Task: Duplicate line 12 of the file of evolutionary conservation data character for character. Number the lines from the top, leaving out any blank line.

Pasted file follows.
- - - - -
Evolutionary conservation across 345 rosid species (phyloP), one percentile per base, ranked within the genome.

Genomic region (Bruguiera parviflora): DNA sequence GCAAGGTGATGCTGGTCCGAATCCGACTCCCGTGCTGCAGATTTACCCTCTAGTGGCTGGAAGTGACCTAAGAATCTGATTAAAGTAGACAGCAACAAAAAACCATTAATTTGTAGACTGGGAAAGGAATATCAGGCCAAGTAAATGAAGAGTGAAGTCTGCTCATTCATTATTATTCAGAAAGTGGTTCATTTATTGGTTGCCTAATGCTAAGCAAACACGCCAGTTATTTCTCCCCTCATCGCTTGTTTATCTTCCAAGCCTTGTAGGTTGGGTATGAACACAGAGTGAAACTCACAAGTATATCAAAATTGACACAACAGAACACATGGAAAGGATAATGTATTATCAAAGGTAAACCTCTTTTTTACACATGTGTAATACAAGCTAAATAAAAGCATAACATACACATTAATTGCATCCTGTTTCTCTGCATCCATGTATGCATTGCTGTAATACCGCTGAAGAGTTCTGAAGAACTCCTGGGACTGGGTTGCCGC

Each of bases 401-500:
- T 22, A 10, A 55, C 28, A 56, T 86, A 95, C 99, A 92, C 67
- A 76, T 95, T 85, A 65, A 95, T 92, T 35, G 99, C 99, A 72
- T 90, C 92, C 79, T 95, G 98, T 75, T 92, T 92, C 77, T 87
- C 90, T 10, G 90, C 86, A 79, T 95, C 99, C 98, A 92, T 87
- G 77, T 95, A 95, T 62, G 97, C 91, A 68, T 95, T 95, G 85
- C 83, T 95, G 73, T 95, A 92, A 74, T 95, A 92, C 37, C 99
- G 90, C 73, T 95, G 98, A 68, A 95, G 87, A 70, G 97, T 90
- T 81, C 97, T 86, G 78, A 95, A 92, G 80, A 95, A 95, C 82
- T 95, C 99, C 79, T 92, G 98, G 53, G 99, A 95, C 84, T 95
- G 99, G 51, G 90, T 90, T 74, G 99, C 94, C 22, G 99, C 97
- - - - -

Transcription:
- T 95, C 99, C 79, T 92, G 98, G 53, G 99, A 95, C 84, T 95